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3Qs: Who is American?

In a soon-to-be-published article in the Boston College Law Review, Rachel Rosenbloom, an immigration policy expert and associate professor of law at Northeastern University, sets forth a new vision for the immigration adjudication system and critiques the core features of contemporary immigration enforcement, such as mandatory detention and fast-track removal procedures. We asked Rosenbloom, who has been widely quoted in the media on the wrongful detention and deportation of U.S. citizens and permanent residents, to explain the shortcomings of the immigration adjudication system, which has erroneously deported some 20,000 Americans since 2003, as well as her solution to immigration reform. Rosenbloom will be discussing her forthcoming article on the immigration enforcement system at Boston College on Tuesday, Nov. 12.

You argue that the deportation of U.S. citizens signals the existence of much broader problems within the immigration enforcement system. What are some of these problems and their attendant solutions?

Many people are shocked to hear that U.S. citizens have been erroneously deported—or “removed,” as the process is officially called—and such cases are indeed shocking because the government has no authority to deport citizens. However, it is also important to understand that the same conditions that have led to such incidents have also led to other types of troubling errors, such as cases in which immigrants have been deported despite having valid claims to asylum or other forms of relief. As it currently stands, our immigration enforcement system is set up to encourage people to give up their claims rather than to pursue them. Many of those facing deportation are subject to mandatory detention. Eighty-four percent of detained immigrants lack legal representation. Without attorneys and facing the prospect of years behind bars if they try to fight their cases, many people just give up and accept deportation. Some key changes that would make an immediate difference would include ending mandatory detention policies and providing attorneys at government expense to those who cannot afford legal representation.

What makes immigration enforcement unique within the American legal system? How does the system’s lack of safeguards lead to erroneous deportation?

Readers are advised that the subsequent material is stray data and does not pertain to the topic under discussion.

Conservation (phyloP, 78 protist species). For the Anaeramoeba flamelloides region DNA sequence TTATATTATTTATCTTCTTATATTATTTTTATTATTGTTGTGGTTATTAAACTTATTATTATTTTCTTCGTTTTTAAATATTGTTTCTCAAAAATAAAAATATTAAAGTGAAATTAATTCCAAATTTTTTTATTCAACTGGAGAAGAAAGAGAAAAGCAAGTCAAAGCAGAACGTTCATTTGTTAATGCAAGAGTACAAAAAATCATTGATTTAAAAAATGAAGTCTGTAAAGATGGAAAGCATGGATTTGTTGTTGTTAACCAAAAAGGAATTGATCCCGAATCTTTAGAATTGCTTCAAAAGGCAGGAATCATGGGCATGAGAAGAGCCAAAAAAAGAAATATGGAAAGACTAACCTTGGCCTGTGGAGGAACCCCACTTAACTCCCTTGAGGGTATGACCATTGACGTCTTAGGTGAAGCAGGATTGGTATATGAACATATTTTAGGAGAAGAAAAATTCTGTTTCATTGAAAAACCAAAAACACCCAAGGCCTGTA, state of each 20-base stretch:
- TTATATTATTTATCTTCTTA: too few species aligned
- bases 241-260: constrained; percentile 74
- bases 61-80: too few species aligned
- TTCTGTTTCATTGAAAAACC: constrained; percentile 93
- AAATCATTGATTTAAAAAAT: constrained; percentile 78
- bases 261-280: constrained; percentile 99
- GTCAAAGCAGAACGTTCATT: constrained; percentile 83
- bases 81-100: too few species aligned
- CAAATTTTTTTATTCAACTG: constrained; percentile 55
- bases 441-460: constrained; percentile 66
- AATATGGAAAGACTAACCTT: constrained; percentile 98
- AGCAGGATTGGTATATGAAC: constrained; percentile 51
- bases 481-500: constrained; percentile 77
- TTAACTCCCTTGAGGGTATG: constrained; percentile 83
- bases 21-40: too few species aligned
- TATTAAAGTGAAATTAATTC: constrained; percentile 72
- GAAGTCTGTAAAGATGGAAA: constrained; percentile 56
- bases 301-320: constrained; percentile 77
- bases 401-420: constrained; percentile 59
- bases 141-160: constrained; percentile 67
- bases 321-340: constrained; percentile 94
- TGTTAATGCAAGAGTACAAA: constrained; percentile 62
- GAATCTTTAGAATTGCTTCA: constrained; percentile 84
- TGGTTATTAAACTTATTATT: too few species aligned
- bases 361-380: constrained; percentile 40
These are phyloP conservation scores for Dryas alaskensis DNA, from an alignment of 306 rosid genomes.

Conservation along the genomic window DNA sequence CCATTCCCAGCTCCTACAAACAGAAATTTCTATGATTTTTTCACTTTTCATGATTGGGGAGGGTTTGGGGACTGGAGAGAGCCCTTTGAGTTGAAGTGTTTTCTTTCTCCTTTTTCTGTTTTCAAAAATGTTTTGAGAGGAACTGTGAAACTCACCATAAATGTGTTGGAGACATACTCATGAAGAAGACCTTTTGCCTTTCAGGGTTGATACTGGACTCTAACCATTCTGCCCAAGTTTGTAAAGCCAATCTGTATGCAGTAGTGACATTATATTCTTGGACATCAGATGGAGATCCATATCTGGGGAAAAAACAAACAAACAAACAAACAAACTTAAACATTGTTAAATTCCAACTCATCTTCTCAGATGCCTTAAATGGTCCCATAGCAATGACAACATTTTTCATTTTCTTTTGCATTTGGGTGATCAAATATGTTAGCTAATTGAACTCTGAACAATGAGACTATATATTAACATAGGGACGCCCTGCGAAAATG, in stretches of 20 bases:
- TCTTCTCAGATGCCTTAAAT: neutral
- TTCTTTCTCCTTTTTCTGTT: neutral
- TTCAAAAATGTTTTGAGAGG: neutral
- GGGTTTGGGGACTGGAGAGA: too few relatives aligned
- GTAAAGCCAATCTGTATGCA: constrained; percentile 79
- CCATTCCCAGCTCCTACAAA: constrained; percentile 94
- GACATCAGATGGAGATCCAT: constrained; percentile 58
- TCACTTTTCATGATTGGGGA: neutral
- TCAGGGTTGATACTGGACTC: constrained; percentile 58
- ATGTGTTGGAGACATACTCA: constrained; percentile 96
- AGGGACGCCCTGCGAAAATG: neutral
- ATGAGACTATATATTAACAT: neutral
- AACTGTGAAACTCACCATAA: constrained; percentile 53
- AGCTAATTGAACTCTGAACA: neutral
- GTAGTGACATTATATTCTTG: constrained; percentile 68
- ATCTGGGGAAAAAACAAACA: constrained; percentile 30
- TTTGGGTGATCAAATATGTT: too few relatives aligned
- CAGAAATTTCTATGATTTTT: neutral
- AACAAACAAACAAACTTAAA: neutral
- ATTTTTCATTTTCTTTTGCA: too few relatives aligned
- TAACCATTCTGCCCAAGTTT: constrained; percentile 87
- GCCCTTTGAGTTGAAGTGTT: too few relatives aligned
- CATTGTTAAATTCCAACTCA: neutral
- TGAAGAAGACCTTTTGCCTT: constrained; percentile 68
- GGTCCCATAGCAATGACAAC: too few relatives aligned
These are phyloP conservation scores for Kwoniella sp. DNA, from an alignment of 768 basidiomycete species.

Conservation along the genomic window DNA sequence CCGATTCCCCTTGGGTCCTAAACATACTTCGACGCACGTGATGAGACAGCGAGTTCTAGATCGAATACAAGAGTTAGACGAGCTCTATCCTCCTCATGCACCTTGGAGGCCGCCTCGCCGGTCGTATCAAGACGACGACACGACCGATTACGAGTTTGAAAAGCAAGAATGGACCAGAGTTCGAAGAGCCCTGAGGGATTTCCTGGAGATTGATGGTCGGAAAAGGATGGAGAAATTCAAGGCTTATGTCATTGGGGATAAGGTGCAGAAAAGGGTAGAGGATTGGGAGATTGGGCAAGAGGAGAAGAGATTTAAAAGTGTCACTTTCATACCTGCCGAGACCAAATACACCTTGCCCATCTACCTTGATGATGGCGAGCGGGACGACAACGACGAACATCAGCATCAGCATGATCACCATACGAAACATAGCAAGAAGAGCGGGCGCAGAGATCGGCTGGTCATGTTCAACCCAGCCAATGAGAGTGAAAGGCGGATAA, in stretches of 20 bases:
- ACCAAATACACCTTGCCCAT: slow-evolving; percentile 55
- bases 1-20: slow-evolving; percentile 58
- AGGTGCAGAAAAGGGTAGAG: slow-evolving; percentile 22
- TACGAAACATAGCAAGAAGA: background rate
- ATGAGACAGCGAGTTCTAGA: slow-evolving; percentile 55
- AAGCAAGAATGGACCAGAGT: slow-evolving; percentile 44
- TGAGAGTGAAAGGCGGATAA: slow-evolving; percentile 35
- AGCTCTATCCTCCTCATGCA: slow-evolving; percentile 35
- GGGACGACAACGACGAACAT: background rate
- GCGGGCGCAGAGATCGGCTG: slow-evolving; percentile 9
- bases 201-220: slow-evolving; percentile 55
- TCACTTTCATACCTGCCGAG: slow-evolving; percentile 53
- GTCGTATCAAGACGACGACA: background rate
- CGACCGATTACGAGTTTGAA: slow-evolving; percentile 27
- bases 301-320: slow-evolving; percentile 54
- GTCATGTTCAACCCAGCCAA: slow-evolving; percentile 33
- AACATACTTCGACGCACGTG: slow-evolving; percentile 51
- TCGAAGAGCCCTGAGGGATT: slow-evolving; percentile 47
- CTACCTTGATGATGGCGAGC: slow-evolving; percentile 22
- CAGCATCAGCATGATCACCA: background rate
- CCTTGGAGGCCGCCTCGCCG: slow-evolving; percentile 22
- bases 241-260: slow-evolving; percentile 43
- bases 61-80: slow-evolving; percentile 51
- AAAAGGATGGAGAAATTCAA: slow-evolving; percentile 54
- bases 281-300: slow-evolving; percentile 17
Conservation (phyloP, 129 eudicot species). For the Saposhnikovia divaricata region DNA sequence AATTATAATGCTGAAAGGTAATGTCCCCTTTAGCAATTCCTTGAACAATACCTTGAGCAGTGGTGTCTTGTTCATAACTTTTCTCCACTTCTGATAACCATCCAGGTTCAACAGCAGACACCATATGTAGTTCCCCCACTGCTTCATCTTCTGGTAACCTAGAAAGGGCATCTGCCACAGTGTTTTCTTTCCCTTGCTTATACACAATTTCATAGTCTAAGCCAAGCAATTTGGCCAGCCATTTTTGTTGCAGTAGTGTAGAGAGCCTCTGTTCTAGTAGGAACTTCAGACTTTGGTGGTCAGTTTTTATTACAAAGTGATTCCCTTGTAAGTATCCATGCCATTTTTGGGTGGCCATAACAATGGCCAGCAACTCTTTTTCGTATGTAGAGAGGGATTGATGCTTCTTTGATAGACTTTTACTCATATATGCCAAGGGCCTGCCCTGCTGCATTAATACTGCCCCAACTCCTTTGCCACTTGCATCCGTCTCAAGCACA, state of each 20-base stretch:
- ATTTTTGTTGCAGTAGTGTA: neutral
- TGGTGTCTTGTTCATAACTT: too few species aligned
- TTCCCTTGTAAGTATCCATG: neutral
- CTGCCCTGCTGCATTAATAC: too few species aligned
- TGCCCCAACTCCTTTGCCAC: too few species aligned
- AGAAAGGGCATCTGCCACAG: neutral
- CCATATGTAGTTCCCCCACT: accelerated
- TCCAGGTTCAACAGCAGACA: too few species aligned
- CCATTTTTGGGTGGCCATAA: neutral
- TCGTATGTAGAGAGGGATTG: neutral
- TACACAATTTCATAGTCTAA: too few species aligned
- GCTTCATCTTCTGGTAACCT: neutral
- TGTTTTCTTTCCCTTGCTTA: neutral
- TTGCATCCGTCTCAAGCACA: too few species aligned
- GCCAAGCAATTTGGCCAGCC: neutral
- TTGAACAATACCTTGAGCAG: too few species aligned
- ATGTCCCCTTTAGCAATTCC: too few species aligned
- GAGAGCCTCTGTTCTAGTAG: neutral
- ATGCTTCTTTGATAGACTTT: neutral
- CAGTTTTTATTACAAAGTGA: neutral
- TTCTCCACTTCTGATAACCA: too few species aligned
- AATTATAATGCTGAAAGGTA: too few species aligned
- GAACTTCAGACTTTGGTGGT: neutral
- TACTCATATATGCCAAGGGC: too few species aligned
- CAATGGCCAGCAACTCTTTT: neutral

The federal courts have always applied a more lenient standard to immigration enforcement than they have applied to other forms of government action that affect core rights such as liberty and family unity, on the theory that the federal government has heightened powers when dealing with the rights of noncitizens. For example, the Supreme Court has upheld the constitutionality of mandatory detention without requiring any finding that the individual poses a danger to society or a flight risk. And except in rare and very limited instances, federal courts have not found that a person facing immigration detention or removal to another country has the right to appointed counsel, or even the right to a full hearing before an immigration judge if she falls into a category that is subject to a fast-track removal procedure that bypasses the immigration courts. Without such safeguards, it is inevitable that valid claims will fall through the cracks.

The annual number of deportations has increased twentyfold since the 1980s. Why has the deportation rate skyrocketed?

Part of the reason for this increase is that Congress radically changed the deportation laws in 1996, taking away the discretion of immigration judges to grant relief to deserving individuals and imposing harsh new limits on asylum claims. Another factor driving this increase is that federal funding for immigration enforcement has ballooned in the last two decades, particularly since the 9/11 attacks. The federal government now spends more money on immigration enforcement than on all other federal law enforcement agencies combined. Congress has made these changes in the name of “fighting terrorism,” but in truth most of this money is being spent on rounding up and deporting ordinary people who pose no threat to the United States. Many are longtime residents whose deportations are tearing apart families and communities.